Really, I would prefer some sort of diversity, where we have a diverse set of skills and experience that we can work together and play to the strengths of each other. Then that way it’s really hard for some expert to come in, get hired, and take over.
Josiah Renaudin: Do you think a team can actually properly function if, let’s say, like you said, a technical genius comes in and kind of takes over? Can a team work in concert with someone so commanding over the group?
Aaron Sanders: Well, usually not as well or not for some time until that person really finds their place and understands. A situation like that will change the team. It will change the dynamics of a team and it will usually change the team membership as well.
Josiah Renaudin: Absolutely. Have you found a common misunderstanding that just about every team deals with, or is each group really different?
Aaron Sanders: Well, that common misunderstanding I think is about the requirements. What really has led me into agile coaching is trying to understand where does this stuff come from. Even as a software developer and as a consultant contractor, when people tell me to do this, say, well, what’s the problem; what’s going on; can you help me see why I should be doing this?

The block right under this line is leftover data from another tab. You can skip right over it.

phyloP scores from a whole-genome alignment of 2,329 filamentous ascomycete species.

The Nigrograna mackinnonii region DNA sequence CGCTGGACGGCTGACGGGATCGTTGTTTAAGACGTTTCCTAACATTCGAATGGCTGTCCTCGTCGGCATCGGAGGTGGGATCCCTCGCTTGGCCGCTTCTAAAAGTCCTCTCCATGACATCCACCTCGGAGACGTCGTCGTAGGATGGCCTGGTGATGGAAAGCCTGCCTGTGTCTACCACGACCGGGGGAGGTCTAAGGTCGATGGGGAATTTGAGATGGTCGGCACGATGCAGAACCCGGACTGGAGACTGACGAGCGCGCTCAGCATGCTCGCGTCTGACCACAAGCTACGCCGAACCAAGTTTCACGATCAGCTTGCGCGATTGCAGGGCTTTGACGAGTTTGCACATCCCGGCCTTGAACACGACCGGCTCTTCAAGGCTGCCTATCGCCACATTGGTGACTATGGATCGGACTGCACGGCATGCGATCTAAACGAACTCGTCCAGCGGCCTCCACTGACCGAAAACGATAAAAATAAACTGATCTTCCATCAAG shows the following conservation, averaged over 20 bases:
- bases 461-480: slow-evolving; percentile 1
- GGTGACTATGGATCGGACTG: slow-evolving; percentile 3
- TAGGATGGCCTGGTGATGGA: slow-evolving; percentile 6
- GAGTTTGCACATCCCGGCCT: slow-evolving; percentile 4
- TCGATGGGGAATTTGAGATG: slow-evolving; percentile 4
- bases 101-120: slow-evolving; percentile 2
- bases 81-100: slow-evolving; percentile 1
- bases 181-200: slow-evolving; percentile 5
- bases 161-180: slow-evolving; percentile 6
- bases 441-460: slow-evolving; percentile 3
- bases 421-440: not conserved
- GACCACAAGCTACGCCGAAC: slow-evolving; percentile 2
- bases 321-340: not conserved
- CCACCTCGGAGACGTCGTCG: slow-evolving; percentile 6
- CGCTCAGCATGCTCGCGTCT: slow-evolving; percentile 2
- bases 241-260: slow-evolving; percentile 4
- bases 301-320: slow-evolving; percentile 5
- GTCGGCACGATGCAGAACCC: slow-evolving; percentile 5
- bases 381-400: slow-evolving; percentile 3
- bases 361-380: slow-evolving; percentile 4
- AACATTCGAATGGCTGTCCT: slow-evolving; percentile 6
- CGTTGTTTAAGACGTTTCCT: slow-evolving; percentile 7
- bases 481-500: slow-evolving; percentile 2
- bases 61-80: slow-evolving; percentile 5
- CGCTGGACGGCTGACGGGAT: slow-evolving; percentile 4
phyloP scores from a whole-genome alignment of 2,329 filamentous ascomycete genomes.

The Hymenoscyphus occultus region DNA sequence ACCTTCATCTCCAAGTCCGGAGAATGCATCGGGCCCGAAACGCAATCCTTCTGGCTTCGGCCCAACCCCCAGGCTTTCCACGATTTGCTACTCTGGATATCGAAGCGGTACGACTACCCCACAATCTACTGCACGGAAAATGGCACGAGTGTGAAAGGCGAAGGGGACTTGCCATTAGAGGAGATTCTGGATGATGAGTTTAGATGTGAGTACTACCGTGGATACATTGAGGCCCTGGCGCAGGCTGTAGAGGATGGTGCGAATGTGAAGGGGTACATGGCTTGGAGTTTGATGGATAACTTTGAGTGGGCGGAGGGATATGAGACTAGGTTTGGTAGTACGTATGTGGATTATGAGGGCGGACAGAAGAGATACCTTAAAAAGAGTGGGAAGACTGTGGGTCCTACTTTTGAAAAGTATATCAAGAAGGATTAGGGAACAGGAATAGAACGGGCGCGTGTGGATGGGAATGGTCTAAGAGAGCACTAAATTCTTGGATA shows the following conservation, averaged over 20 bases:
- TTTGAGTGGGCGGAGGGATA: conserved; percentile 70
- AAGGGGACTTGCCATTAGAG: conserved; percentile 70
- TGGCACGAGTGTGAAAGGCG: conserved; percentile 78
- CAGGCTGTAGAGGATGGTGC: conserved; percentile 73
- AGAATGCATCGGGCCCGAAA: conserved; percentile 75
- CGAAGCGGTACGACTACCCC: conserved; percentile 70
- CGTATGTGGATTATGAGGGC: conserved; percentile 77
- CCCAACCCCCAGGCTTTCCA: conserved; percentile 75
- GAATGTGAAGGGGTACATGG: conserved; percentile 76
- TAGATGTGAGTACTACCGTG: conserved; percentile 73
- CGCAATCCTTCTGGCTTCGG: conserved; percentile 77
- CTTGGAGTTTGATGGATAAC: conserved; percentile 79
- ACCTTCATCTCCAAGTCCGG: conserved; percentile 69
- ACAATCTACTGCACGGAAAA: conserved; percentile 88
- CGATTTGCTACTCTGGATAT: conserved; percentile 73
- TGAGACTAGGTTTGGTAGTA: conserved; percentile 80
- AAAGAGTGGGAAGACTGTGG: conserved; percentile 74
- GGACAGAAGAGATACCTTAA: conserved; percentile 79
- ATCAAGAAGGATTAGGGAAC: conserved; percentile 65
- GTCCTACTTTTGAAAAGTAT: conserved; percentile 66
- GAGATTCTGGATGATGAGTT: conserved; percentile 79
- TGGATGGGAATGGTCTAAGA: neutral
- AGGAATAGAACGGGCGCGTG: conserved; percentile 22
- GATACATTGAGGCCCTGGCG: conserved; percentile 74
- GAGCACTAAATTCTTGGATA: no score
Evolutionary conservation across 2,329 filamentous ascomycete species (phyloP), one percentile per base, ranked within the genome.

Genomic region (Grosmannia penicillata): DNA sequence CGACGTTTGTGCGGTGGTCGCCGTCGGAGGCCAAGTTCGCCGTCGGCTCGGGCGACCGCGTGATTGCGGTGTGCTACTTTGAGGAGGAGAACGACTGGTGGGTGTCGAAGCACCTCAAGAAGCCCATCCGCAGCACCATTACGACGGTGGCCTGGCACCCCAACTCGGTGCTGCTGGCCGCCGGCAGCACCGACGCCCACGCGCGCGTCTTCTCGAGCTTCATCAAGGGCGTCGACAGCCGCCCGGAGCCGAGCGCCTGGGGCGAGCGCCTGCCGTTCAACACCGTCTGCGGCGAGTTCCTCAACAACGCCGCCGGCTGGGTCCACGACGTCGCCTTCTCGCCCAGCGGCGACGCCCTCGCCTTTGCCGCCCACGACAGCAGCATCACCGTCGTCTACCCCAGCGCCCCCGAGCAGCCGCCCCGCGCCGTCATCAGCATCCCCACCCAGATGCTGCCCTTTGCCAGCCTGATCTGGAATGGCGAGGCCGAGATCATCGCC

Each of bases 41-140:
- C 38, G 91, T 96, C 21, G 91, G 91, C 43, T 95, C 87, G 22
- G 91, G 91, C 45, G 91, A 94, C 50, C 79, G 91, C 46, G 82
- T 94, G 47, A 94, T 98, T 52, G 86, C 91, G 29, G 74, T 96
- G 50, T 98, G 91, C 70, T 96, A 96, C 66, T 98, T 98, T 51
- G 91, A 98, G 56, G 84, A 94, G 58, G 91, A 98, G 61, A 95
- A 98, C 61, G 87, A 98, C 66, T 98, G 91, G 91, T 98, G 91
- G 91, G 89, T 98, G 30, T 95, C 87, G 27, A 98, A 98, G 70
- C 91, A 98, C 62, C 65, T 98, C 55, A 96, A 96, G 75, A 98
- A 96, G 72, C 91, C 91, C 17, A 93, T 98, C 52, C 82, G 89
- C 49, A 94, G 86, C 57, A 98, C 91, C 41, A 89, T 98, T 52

I think that common misunderstanding can start really early in inception or origination of a project or an idea or some sort of task being handed out.
Josiah Renaudin: Yeah. I think a lot of your point of this talk is that we worry about testing a system, testing a product, before we really test the team and our assumptions about that team. Kind of in summation, why don’t we test our assumptions as a team as often as we should?
Aaron Sanders: We don’t even know what assumptions we’re making, how to find them, and figure out how to test if they’re valid.
Josiah Renaudin: Absolutely. Now, just to kind of close … I don’t want to give away all of your discussion before October rolls around. Do you have anything in particular you’d like to tell testers before they attend your presentation at STARWEST?
Aaron Sanders: Be prepared to get involved and participate. It won’t just be a lecture.
Josiah Renaudin: It was very nice talking to you. I appreciate your time. I’m looking forward to actually meeting you in person in Anaheim.
Aaron Sanders: Likewise. Thank you very much.
Through training and coaching, Aaron Sanders helps organizations design collaborative systems. Aaron owes the effectiveness of his work to practice spanning more than two decades in technological and interpersonal disciplines. He believes that his work as a Certified Scrum Trainer introduces all the initial concepts, while the full impact on the learners is usually felt days later. Coaching allows him to sense when a situation requires attention and leads to faster concept integration. Since there’s always room for improvement, Aaron finds that pairing with others helps him improve his skills and increase the customer’s benefit. Check out Aaron’s work at aaron.sanders.name.